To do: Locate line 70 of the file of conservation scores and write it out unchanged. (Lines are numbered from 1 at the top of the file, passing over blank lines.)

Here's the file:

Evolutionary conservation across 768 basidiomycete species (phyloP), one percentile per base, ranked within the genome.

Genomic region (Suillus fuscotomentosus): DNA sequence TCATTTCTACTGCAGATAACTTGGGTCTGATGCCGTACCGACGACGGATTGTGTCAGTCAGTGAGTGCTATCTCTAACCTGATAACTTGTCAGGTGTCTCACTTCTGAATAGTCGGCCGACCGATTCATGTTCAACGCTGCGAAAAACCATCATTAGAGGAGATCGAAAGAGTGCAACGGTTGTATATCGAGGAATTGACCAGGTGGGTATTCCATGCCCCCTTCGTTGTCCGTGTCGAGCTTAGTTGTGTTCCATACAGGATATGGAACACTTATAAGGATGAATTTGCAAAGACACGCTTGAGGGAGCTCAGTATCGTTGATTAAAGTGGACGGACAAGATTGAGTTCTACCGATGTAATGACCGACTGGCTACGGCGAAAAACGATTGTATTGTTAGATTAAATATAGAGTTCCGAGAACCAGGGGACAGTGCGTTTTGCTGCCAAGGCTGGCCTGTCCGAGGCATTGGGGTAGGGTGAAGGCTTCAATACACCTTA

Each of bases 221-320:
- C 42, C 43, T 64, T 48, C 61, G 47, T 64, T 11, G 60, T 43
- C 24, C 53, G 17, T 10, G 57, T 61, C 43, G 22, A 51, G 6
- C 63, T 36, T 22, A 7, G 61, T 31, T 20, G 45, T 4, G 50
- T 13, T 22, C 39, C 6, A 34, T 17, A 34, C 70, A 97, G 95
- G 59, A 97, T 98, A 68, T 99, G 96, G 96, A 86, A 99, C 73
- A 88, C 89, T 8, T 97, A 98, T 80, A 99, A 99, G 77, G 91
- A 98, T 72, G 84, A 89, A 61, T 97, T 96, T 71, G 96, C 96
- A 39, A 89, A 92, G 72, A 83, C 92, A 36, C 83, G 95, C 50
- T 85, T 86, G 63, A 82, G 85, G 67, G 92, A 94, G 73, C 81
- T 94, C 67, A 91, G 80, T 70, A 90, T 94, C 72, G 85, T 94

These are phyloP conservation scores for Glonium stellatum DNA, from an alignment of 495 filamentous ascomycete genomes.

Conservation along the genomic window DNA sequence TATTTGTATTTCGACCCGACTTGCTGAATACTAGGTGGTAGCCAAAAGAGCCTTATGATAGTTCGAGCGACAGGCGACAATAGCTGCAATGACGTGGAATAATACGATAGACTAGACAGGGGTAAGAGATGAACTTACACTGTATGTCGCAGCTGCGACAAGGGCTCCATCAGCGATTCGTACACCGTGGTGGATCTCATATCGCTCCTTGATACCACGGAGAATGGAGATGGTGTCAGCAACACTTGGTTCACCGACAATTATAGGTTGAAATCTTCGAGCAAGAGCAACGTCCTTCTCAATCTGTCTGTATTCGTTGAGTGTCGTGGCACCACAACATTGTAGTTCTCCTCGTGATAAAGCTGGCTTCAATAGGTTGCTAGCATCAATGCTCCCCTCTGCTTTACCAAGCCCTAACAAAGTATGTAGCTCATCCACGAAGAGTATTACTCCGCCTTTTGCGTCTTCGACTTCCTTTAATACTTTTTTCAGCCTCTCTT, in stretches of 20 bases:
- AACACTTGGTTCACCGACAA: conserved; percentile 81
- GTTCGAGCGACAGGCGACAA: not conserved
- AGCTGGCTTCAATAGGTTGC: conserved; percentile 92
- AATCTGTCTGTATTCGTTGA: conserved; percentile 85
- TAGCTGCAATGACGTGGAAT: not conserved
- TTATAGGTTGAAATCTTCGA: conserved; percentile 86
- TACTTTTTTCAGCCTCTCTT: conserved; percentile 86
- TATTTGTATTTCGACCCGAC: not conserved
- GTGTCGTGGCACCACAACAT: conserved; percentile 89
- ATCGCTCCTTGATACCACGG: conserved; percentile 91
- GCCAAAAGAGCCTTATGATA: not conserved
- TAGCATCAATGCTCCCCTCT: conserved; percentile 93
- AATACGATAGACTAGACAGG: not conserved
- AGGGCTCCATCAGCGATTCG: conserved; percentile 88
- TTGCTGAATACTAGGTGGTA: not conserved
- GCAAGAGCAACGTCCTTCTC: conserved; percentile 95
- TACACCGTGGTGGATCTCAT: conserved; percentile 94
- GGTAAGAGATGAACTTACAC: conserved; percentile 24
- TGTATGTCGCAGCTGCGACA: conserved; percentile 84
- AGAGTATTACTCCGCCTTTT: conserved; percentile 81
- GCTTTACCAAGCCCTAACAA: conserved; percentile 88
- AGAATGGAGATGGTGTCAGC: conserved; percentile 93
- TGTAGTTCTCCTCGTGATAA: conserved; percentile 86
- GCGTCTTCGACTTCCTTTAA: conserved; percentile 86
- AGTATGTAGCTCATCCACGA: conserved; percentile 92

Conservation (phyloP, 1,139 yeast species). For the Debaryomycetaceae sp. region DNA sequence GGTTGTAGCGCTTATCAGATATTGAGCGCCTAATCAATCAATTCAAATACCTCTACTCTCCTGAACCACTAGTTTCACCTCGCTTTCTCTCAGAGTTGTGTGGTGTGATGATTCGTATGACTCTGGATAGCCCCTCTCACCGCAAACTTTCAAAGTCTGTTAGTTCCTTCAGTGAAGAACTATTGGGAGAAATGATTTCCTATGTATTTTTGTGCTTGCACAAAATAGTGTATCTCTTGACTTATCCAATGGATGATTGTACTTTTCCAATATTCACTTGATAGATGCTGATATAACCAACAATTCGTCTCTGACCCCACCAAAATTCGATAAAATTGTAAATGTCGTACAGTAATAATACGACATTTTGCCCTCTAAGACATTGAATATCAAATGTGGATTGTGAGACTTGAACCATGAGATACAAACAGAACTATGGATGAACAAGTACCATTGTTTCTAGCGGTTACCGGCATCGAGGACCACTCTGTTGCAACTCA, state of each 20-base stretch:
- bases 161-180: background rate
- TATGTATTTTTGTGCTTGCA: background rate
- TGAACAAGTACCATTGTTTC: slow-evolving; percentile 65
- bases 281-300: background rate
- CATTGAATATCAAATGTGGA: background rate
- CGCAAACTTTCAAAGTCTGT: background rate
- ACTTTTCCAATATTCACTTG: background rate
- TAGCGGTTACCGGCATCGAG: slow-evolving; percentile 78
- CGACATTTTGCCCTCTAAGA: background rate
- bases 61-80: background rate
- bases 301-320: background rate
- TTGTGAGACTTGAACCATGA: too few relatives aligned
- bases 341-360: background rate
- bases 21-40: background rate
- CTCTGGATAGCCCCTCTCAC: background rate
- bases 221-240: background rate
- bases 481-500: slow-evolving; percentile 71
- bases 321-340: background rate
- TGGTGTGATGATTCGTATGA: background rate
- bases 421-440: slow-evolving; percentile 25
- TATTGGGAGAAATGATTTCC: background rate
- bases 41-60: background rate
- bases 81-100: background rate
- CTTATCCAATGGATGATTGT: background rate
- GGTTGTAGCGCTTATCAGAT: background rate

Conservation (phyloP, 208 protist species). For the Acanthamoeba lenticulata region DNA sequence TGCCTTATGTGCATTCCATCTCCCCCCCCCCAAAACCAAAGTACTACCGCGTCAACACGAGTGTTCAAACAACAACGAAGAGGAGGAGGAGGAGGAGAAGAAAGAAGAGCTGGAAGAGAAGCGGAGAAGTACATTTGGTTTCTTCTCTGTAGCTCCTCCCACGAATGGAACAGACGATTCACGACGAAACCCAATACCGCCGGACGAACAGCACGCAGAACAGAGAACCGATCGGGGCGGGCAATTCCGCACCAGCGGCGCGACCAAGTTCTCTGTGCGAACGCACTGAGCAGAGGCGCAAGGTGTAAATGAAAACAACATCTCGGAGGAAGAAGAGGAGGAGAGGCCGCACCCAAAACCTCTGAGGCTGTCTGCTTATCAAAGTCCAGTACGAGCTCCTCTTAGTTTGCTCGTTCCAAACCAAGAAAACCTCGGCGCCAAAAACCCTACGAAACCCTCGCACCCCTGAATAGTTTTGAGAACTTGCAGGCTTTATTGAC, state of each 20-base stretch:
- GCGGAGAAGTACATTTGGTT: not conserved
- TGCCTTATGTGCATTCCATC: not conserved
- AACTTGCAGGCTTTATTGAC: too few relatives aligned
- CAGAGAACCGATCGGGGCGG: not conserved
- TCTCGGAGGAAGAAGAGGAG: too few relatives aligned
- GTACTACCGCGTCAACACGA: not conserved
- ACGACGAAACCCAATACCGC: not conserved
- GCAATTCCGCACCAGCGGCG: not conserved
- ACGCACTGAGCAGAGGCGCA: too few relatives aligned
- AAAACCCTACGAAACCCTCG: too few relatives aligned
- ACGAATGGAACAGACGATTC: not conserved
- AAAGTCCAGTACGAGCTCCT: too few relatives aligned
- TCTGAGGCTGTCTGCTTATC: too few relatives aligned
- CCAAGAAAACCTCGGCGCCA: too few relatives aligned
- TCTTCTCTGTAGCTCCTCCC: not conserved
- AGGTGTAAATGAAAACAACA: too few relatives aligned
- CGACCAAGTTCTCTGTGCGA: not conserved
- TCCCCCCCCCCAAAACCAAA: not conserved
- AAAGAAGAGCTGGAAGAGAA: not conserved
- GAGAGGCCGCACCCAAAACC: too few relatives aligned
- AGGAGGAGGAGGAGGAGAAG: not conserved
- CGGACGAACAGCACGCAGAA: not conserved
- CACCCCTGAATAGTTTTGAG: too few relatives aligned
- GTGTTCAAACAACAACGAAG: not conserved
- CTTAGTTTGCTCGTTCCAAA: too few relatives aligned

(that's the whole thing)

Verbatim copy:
- AACTTGCAGGCTTTATTGAC: too few relatives aligned